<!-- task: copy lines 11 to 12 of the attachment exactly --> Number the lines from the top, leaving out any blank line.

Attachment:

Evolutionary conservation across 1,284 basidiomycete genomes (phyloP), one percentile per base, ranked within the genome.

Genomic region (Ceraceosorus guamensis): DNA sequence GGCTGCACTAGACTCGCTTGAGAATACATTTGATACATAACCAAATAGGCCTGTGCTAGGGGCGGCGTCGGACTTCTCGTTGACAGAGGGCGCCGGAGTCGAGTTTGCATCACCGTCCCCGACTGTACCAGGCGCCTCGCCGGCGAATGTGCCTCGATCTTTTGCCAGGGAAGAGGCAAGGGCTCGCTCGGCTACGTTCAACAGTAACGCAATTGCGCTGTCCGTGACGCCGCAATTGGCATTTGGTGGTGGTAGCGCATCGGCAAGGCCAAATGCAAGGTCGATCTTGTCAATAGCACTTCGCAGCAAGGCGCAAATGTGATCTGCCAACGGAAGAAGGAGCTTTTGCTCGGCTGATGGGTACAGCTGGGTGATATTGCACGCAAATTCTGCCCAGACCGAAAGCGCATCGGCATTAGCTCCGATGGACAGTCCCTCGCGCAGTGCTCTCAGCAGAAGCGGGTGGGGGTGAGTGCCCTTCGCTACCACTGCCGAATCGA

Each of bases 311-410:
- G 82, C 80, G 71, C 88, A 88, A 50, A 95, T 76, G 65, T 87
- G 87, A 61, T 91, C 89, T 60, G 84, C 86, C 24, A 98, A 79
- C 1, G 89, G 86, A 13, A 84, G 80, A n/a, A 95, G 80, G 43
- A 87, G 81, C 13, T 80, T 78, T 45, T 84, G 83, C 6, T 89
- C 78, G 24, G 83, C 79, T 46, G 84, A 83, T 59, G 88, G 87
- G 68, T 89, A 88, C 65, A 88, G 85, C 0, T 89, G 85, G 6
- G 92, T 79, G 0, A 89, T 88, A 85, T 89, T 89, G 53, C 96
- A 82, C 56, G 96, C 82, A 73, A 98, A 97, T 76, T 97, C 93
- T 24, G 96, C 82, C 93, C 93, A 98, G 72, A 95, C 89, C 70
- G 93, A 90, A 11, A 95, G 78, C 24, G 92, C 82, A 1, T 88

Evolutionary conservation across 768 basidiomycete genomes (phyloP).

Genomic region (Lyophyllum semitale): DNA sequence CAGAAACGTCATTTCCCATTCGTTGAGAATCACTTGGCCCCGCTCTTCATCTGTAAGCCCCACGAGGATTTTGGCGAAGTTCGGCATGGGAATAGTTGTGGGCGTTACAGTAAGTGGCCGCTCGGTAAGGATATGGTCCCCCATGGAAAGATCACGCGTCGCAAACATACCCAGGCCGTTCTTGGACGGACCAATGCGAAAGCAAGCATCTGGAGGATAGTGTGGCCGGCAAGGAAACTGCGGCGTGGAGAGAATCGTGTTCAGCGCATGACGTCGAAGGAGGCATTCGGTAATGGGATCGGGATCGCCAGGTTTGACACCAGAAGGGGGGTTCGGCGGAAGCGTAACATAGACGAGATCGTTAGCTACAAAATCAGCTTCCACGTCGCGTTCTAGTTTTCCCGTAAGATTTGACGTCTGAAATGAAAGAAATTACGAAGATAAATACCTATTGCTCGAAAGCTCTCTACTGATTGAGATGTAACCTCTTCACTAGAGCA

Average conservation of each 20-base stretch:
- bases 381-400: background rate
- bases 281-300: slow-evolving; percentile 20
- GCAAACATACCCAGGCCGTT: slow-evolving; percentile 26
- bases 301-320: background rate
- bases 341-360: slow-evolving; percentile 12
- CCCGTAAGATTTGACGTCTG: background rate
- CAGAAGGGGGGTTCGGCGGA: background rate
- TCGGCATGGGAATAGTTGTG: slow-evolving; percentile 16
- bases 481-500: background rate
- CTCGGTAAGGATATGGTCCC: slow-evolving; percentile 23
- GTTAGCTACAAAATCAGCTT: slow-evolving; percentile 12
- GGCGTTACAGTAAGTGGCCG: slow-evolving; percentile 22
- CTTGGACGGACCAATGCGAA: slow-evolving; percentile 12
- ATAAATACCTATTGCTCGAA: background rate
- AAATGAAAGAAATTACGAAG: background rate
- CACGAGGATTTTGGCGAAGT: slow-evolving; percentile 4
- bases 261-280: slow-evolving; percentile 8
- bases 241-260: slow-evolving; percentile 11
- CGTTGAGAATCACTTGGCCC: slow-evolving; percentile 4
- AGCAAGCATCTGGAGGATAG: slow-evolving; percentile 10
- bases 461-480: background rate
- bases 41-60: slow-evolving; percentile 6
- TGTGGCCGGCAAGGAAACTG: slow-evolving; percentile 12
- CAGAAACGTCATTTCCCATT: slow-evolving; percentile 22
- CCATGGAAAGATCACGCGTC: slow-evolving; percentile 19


- A 82, C 56, G 96, C 82, A 73, A 98, A 97, T 76, T 97, C 93
- T 24, G 96, C 82, C 93, C 93, A 98, G 72, A 95, C 89, C 70